FBI Sentinel a test for agile development
If the effort works, the federal IT community should think about how to make agile a more common approach in government, writes blogger Steve Kelman.
As part of its effort to improve the performance of IT investments, the federal government aims to move from a traditional model of software development, in which everything is developed in one fell swoop, to the modern model of agile development.
With the agile approach, software is developed in small chunks, quickly providing users with incremental capabilities and letting them adapt to adapt to technological changes in closer to real time. This approach makes it possible to identify problems with projects before huge sums of money have been spent.
Agile development is a key feature of the Office of Management and Budget’s 25-point plan for improving IT management, and it was a central recommendation of last year's industry-sponsored panel on improving IT acquisition, which I co-chaired with Linda Gooden from Lockheed Martin (you can read the report here).
The latest issue of InformationWeek -- a trade weekly that covers the business aspects of IT, with the occasional article on government IT -- includes an interesting column titled "FBI recasts Sentinel as a model of agility."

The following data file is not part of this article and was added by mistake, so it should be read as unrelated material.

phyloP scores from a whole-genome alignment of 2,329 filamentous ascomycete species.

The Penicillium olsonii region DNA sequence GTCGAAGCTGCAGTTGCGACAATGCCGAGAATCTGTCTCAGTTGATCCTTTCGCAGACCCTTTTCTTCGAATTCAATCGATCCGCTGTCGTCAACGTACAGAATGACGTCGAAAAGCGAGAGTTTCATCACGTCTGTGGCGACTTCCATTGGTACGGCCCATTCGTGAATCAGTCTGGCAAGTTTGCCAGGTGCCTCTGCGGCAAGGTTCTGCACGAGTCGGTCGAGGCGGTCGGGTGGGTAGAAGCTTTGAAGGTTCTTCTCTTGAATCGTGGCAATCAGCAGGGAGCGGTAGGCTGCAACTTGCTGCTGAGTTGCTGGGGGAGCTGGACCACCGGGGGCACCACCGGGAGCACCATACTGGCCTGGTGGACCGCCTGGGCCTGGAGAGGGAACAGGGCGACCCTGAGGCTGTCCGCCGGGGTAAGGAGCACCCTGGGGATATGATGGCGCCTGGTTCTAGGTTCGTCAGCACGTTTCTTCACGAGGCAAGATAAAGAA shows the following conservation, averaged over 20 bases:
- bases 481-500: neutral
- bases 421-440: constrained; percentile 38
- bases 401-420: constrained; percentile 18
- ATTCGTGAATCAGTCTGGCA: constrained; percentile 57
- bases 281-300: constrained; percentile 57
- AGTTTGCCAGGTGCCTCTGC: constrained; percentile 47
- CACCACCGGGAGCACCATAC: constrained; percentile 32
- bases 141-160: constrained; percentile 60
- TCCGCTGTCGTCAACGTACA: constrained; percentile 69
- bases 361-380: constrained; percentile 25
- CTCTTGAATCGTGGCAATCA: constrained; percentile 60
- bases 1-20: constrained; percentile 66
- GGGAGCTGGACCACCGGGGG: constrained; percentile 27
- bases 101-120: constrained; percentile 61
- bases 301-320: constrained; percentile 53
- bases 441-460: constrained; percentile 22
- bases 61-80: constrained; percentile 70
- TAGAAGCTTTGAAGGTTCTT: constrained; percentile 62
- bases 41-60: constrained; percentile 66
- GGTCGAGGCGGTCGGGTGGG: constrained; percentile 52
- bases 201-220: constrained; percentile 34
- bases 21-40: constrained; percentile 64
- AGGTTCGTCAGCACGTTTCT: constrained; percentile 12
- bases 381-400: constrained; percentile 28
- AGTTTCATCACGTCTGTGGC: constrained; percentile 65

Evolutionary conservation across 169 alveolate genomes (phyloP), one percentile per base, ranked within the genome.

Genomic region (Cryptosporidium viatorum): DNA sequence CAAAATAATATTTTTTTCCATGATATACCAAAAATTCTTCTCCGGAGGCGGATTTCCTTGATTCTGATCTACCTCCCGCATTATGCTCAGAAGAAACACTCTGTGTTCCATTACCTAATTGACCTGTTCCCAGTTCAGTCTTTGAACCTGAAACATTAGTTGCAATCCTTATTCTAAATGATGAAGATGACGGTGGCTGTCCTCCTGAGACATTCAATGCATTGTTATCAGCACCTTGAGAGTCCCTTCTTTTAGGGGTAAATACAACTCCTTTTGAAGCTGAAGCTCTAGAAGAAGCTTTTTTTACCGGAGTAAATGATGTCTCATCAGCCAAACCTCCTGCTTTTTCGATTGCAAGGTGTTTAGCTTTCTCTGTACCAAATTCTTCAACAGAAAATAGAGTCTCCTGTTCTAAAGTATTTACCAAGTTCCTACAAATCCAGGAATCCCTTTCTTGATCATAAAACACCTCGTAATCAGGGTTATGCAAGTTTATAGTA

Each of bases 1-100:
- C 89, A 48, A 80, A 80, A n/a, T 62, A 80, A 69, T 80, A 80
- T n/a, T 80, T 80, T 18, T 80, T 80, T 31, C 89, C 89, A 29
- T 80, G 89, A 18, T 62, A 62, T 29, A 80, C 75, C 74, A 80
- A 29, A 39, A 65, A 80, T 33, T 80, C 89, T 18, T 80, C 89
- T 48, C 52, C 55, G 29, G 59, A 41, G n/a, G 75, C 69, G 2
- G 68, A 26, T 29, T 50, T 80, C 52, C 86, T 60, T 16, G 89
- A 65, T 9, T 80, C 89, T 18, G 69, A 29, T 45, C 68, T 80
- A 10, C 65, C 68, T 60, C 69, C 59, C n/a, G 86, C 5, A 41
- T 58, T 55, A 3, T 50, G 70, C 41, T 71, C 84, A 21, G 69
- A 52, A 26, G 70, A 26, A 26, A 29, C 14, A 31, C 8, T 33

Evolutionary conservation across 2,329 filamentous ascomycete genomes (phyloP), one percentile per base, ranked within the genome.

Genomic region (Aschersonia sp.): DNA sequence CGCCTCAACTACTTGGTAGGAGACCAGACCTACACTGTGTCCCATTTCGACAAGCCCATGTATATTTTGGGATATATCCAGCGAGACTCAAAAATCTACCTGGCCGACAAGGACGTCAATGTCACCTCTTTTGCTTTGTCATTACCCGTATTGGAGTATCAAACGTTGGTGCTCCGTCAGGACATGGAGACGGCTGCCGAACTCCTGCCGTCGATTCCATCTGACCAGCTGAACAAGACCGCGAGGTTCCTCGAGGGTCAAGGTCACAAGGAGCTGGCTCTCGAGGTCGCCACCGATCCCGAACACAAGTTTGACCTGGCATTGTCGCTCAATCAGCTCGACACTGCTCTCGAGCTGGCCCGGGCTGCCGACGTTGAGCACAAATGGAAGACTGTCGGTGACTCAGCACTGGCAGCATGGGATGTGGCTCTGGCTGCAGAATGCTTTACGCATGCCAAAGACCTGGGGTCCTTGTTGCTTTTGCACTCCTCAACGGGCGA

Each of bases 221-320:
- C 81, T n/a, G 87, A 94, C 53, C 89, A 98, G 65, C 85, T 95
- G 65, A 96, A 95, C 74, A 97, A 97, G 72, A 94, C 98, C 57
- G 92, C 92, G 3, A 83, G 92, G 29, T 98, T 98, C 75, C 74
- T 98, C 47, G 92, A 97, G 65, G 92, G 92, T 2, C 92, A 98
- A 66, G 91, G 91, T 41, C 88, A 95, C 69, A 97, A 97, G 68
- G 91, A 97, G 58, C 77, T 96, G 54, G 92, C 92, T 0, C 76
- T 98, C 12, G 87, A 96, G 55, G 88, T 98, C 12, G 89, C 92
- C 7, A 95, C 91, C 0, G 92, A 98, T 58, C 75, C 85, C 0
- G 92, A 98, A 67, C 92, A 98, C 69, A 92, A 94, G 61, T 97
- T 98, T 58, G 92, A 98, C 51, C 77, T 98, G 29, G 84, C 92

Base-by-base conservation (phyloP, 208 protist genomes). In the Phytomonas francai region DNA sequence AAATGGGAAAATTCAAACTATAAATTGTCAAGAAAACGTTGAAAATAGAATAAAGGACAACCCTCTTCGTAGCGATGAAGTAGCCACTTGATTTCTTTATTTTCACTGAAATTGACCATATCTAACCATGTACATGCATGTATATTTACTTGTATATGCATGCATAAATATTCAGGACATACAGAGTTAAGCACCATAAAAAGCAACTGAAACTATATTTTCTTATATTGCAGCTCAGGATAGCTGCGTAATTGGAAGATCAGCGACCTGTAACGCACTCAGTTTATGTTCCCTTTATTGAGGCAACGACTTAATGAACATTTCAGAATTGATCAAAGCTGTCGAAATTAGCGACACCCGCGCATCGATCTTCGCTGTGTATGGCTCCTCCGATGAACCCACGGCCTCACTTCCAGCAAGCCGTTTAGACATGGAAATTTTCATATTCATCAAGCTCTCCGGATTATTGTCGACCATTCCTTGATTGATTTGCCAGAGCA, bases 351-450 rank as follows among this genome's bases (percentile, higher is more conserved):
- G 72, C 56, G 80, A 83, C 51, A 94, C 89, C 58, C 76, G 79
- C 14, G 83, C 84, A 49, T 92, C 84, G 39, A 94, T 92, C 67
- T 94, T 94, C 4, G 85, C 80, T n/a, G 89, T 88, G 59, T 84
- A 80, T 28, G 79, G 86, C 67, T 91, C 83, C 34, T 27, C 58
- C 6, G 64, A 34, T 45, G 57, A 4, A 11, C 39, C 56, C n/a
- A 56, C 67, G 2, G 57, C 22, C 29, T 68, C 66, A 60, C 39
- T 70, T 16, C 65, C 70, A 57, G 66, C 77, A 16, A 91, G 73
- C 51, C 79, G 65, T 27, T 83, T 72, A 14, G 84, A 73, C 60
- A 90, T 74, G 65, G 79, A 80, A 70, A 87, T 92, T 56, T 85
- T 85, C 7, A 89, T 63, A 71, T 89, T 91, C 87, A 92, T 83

The FBI has a relatively new CIO, Chad Fulgham, a senior IT executive at Lehman Brothers. (Readers, resist the temptation to snicker here -- IT had nothing to do with Lehman's collapse, and actually the government would have an almost-impossible time attracting somebody with those kinds of credentials absent a corporate bankruptcy). Fulgham, coming from the private sector, probably takes agile development more or less for granted. He is trying to apply this approach to Sentinel, the FBI’s long-troubled effort to digitize and automate case handling at the bureau. Using agile development principles, developers are trying to come up with some new incremental capability every few weeks, with a broad release scheduled for September. It is interesting that InformationWeek, which runs very little on government IT, thinks this is an important enough development to be worth writing about.